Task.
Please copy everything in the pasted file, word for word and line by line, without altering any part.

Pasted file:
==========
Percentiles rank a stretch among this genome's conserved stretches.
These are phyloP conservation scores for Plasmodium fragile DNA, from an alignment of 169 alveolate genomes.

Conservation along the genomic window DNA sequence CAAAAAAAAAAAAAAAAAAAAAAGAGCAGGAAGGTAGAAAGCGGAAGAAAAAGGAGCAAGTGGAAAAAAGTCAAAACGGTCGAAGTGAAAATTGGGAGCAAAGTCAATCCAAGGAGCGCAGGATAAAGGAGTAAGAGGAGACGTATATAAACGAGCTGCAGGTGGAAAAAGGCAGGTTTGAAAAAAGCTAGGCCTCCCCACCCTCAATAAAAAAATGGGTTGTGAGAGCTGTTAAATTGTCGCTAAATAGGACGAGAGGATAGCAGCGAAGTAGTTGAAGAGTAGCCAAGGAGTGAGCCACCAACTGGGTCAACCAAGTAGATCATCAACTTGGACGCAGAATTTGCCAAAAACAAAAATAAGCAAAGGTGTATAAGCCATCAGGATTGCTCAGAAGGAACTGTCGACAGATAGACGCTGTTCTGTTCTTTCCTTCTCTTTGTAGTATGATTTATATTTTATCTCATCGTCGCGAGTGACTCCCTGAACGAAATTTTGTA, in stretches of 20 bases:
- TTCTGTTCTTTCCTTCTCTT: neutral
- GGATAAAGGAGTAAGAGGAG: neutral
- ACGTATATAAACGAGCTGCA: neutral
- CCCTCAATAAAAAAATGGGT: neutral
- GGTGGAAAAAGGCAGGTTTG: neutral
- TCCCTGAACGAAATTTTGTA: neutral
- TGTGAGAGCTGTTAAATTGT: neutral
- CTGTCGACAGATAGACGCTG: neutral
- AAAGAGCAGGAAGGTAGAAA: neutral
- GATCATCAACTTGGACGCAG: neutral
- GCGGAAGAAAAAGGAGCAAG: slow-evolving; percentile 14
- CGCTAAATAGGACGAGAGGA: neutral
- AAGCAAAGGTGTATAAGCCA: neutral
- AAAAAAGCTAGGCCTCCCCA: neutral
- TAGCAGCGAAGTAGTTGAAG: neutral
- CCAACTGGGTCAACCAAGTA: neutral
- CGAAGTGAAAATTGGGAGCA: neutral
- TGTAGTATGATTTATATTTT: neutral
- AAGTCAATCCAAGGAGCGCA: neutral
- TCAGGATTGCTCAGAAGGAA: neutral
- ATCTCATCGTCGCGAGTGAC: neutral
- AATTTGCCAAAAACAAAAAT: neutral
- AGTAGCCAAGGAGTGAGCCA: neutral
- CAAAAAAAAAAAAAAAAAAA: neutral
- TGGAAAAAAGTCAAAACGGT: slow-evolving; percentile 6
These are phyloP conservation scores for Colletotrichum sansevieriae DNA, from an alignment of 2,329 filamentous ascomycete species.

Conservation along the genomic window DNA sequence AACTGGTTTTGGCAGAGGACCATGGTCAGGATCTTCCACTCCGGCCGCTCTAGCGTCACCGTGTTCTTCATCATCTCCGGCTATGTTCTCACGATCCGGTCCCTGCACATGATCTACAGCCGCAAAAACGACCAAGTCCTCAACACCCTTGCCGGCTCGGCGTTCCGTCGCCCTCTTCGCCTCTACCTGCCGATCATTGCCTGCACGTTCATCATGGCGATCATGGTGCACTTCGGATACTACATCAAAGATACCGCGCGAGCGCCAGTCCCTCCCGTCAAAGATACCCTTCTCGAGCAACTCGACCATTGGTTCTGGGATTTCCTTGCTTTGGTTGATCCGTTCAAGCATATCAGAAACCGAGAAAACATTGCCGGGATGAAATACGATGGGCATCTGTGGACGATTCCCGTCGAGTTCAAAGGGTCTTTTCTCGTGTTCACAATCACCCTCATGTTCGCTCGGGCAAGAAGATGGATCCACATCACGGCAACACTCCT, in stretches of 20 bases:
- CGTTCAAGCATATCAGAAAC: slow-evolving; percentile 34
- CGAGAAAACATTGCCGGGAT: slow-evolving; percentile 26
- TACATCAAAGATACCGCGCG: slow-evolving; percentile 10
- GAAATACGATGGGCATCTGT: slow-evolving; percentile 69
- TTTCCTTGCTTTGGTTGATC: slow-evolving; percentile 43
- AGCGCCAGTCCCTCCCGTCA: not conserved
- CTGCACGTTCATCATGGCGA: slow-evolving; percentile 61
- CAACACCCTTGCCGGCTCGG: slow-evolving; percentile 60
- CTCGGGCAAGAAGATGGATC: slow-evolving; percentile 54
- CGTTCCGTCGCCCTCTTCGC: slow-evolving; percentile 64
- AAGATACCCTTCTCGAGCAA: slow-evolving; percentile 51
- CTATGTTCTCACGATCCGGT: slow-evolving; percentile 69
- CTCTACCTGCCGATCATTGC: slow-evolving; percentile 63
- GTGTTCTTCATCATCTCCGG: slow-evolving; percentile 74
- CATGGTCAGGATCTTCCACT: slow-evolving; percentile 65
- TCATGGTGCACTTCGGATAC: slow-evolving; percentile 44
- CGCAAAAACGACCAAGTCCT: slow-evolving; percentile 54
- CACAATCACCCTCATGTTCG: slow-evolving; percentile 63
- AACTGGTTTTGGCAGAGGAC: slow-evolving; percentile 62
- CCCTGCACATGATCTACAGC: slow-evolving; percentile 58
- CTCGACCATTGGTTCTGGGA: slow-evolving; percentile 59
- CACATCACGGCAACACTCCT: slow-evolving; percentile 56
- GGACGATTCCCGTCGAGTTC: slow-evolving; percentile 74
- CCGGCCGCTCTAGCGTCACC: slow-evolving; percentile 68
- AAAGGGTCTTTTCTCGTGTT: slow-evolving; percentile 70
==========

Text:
Percentiles rank a stretch among this genome's conserved stretches.
These are phyloP conservation scores for Plasmodium fragile DNA, from an alignment of 169 alveolate genomes.

Conservation along the genomic window DNA sequence CAAAAAAAAAAAAAAAAAAAAAAGAGCAGGAAGGTAGAAAGCGGAAGAAAAAGGAGCAAGTGGAAAAAAGTCAAAACGGTCGAAGTGAAAATTGGGAGCAAAGTCAATCCAAGGAGCGCAGGATAAAGGAGTAAGAGGAGACGTATATAAACGAGCTGCAGGTGGAAAAAGGCAGGTTTGAAAAAAGCTAGGCCTCCCCACCCTCAATAAAAAAATGGGTTGTGAGAGCTGTTAAATTGTCGCTAAATAGGACGAGAGGATAGCAGCGAAGTAGTTGAAGAGTAGCCAAGGAGTGAGCCACCAACTGGGTCAACCAAGTAGATCATCAACTTGGACGCAGAATTTGCCAAAAACAAAAATAAGCAAAGGTGTATAAGCCATCAGGATTGCTCAGAAGGAACTGTCGACAGATAGACGCTGTTCTGTTCTTTCCTTCTCTTTGTAGTATGATTTATATTTTATCTCATCGTCGCGAGTGACTCCCTGAACGAAATTTTGTA, in stretches of 20 bases:
- TTCTGTTCTTTCCTTCTCTT: neutral
- GGATAAAGGAGTAAGAGGAG: neutral
- ACGTATATAAACGAGCTGCA: neutral
- CCCTCAATAAAAAAATGGGT: neutral
- GGTGGAAAAAGGCAGGTTTG: neutral
- TCCCTGAACGAAATTTTGTA: neutral
- TGTGAGAGCTGTTAAATTGT: neutral
- CTGTCGACAGATAGACGCTG: neutral
- AAAGAGCAGGAAGGTAGAAA: neutral
- GATCATCAACTTGGACGCAG: neutral
- GCGGAAGAAAAAGGAGCAAG: slow-evolving; percentile 14
- CGCTAAATAGGACGAGAGGA: neutral
- AAGCAAAGGTGTATAAGCCA: neutral
- AAAAAAGCTAGGCCTCCCCA: neutral
- TAGCAGCGAAGTAGTTGAAG: neutral
- CCAACTGGGTCAACCAAGTA: neutral
- CGAAGTGAAAATTGGGAGCA: neutral
- TGTAGTATGATTTATATTTT: neutral
- AAGTCAATCCAAGGAGCGCA: neutral
- TCAGGATTGCTCAGAAGGAA: neutral
- ATCTCATCGTCGCGAGTGAC: neutral
- AATTTGCCAAAAACAAAAAT: neutral
- AGTAGCCAAGGAGTGAGCCA: neutral
- CAAAAAAAAAAAAAAAAAAA: neutral
- TGGAAAAAAGTCAAAACGGT: slow-evolving; percentile 6
These are phyloP conservation scores for Colletotrichum sansevieriae DNA, from an alignment of 2,329 filamentous ascomycete species.

Conservation along the genomic window DNA sequence AACTGGTTTTGGCAGAGGACCATGGTCAGGATCTTCCACTCCGGCCGCTCTAGCGTCACCGTGTTCTTCATCATCTCCGGCTATGTTCTCACGATCCGGTCCCTGCACATGATCTACAGCCGCAAAAACGACCAAGTCCTCAACACCCTTGCCGGCTCGGCGTTCCGTCGCCCTCTTCGCCTCTACCTGCCGATCATTGCCTGCACGTTCATCATGGCGATCATGGTGCACTTCGGATACTACATCAAAGATACCGCGCGAGCGCCAGTCCCTCCCGTCAAAGATACCCTTCTCGAGCAACTCGACCATTGGTTCTGGGATTTCCTTGCTTTGGTTGATCCGTTCAAGCATATCAGAAACCGAGAAAACATTGCCGGGATGAAATACGATGGGCATCTGTGGACGATTCCCGTCGAGTTCAAAGGGTCTTTTCTCGTGTTCACAATCACCCTCATGTTCGCTCGGGCAAGAAGATGGATCCACATCACGGCAACACTCCT, in stretches of 20 bases:
- CGTTCAAGCATATCAGAAAC: slow-evolving; percentile 34
- CGAGAAAACATTGCCGGGAT: slow-evolving; percentile 26
- TACATCAAAGATACCGCGCG: slow-evolving; percentile 10
- GAAATACGATGGGCATCTGT: slow-evolving; percentile 69
- TTTCCTTGCTTTGGTTGATC: slow-evolving; percentile 43
- AGCGCCAGTCCCTCCCGTCA: not conserved
- CTGCACGTTCATCATGGCGA: slow-evolving; percentile 61
- CAACACCCTTGCCGGCTCGG: slow-evolving; percentile 60
- CTCGGGCAAGAAGATGGATC: slow-evolving; percentile 54
- CGTTCCGTCGCCCTCTTCGC: slow-evolving; percentile 64
- AAGATACCCTTCTCGAGCAA: slow-evolving; percentile 51
- CTATGTTCTCACGATCCGGT: slow-evolving; percentile 69
- CTCTACCTGCCGATCATTGC: slow-evolving; percentile 63
- GTGTTCTTCATCATCTCCGG: slow-evolving; percentile 74
- CATGGTCAGGATCTTCCACT: slow-evolving; percentile 65
- TCATGGTGCACTTCGGATAC: slow-evolving; percentile 44
- CGCAAAAACGACCAAGTCCT: slow-evolving; percentile 54
- CACAATCACCCTCATGTTCG: slow-evolving; percentile 63
- AACTGGTTTTGGCAGAGGAC: slow-evolving; percentile 62
- CCCTGCACATGATCTACAGC: slow-evolving; percentile 58
- CTCGACCATTGGTTCTGGGA: slow-evolving; percentile 59
- CACATCACGGCAACACTCCT: slow-evolving; percentile 56
- GGACGATTCCCGTCGAGTTC: slow-evolving; percentile 74
- CCGGCCGCTCTAGCGTCACC: slow-evolving; percentile 68
- AAAGGGTCTTTTCTCGTGTT: slow-evolving; percentile 70